Youth Resilience Found In Storytelling
On this West Virginia Morning, all this week we’ll be hearing from and about some of West Virginia’s younger residents. We hear a youth essay from Charleston where one young black West Virginian shares his vision for the future, and we also hear from young people in the Ohio Valley region.
Tens of thousands of people have taken to the streets. Young, old, black and white. They’re protesting the deaths of George Floyd, Breonna Taylor and, in Appalachia, victims such as Robert Ellis, who you can learn more about in the most recent episode of Inside Appalachia. The show features voices of several black people in our region, talking about racism, and about their visions for a more just future, including 17-year-old Aiden Satterfield who lives in Charleston.
West Virginia Public Broadcasting has partnered with organizations in the Northern Panhandle to create a series of youth stories. They were created and produced out of a yurt in the middle of an urban farm in Wheeling. Roxy Todd sat down with the series’ producer, education reporter Glynis Board, to gain more insight and context. We bring you part of their conversation.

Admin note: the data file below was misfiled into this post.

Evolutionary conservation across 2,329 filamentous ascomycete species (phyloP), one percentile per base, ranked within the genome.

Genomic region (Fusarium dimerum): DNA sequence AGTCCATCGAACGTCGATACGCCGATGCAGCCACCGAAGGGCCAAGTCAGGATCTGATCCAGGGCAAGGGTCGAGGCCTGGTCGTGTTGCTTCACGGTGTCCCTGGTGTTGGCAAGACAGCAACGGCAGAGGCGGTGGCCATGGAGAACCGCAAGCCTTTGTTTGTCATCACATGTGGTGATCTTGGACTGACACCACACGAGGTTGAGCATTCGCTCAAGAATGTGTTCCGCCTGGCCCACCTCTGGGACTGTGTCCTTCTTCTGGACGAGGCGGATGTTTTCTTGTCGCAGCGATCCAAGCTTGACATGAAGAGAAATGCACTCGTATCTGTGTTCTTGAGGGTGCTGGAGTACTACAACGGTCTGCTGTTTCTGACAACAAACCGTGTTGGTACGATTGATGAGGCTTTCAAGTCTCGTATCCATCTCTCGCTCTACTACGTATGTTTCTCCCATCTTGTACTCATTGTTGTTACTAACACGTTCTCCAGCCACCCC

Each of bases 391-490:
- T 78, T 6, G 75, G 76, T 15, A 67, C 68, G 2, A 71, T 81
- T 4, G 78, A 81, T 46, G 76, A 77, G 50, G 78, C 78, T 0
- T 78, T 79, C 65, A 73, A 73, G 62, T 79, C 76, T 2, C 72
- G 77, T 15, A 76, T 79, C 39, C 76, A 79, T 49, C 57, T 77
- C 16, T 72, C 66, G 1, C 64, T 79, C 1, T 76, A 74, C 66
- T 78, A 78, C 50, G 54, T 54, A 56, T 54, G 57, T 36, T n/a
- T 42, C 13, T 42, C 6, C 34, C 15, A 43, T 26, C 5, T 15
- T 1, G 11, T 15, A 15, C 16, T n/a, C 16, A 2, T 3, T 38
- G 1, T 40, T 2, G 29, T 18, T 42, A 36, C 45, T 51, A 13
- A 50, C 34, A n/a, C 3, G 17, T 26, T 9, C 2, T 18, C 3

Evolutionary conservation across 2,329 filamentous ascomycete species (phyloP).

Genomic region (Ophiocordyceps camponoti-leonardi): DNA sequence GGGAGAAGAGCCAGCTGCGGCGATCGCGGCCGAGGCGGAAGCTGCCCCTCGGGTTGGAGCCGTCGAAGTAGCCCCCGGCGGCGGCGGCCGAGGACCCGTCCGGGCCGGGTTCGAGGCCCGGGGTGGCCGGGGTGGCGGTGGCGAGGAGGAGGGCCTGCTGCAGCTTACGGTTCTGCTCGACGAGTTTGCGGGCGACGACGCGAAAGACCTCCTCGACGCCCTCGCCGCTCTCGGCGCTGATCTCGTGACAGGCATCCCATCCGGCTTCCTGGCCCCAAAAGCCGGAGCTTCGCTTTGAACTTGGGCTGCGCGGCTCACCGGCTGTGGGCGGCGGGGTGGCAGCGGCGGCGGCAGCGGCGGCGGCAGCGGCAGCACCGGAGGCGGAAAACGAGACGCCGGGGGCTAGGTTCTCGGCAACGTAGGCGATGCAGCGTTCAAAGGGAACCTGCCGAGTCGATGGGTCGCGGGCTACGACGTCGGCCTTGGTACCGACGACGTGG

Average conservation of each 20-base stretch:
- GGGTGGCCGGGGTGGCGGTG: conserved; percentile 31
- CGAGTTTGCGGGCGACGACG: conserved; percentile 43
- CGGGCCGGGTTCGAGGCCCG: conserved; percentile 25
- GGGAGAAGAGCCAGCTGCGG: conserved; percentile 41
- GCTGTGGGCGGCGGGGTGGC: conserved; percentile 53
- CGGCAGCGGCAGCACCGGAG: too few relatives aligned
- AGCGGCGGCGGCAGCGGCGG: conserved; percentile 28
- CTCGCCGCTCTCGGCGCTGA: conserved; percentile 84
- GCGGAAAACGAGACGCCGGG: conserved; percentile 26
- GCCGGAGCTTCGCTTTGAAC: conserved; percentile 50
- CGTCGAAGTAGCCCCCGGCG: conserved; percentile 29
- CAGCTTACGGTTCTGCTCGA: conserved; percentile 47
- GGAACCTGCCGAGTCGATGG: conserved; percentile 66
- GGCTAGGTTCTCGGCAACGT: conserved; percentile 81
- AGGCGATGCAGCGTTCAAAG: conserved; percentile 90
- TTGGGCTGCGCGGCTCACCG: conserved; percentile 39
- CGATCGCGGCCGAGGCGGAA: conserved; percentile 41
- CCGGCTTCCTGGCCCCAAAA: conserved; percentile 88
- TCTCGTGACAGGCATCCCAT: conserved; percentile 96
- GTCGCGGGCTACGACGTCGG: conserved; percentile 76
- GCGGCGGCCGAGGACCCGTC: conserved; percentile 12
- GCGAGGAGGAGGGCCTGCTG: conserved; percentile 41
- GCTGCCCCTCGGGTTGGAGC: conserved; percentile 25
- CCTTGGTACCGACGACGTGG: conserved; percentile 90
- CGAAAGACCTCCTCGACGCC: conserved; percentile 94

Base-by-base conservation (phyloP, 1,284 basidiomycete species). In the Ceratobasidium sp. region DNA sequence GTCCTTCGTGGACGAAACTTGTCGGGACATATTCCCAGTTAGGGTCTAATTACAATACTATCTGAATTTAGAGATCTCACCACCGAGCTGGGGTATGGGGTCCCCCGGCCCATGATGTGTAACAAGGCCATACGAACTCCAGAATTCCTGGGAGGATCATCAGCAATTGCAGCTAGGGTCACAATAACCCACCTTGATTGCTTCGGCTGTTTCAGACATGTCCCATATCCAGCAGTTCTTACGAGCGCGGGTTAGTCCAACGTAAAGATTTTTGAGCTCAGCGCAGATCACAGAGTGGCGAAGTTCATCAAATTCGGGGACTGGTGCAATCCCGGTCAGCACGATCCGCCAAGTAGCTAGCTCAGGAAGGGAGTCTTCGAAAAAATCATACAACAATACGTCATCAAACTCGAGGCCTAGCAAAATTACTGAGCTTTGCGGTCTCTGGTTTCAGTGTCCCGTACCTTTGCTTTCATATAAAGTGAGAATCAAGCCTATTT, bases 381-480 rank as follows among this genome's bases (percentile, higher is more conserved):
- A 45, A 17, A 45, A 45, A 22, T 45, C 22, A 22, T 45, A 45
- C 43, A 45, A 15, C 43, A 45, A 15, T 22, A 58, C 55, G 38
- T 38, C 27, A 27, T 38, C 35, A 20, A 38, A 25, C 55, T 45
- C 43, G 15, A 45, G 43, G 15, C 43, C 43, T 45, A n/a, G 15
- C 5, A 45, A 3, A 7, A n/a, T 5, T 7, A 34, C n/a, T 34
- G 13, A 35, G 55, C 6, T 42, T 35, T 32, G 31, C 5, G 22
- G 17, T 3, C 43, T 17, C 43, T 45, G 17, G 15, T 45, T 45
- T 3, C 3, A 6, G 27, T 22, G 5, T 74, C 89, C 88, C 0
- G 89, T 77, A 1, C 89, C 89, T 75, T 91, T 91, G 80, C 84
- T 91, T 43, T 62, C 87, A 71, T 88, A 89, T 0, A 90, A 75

Public school students in Ohio County have been working with our Northern News Bureau to explore issues and professions in the Ohio Valley. As part of the storytelling initiative, students interviewed a panel of professional artists. A Japanese painter, an illustrator, and a filmmaker. Students worked with journalist Ella Jennings to bring us this story. To respect the privacy of the young storytellers, we’ve withheld their real names.
West Virginia Morning is a production of West Virginia Public Broadcasting which is solely responsible for its content.
Support for our news bureaus comes from West Virginia University, Concord University, and Shepherd University.
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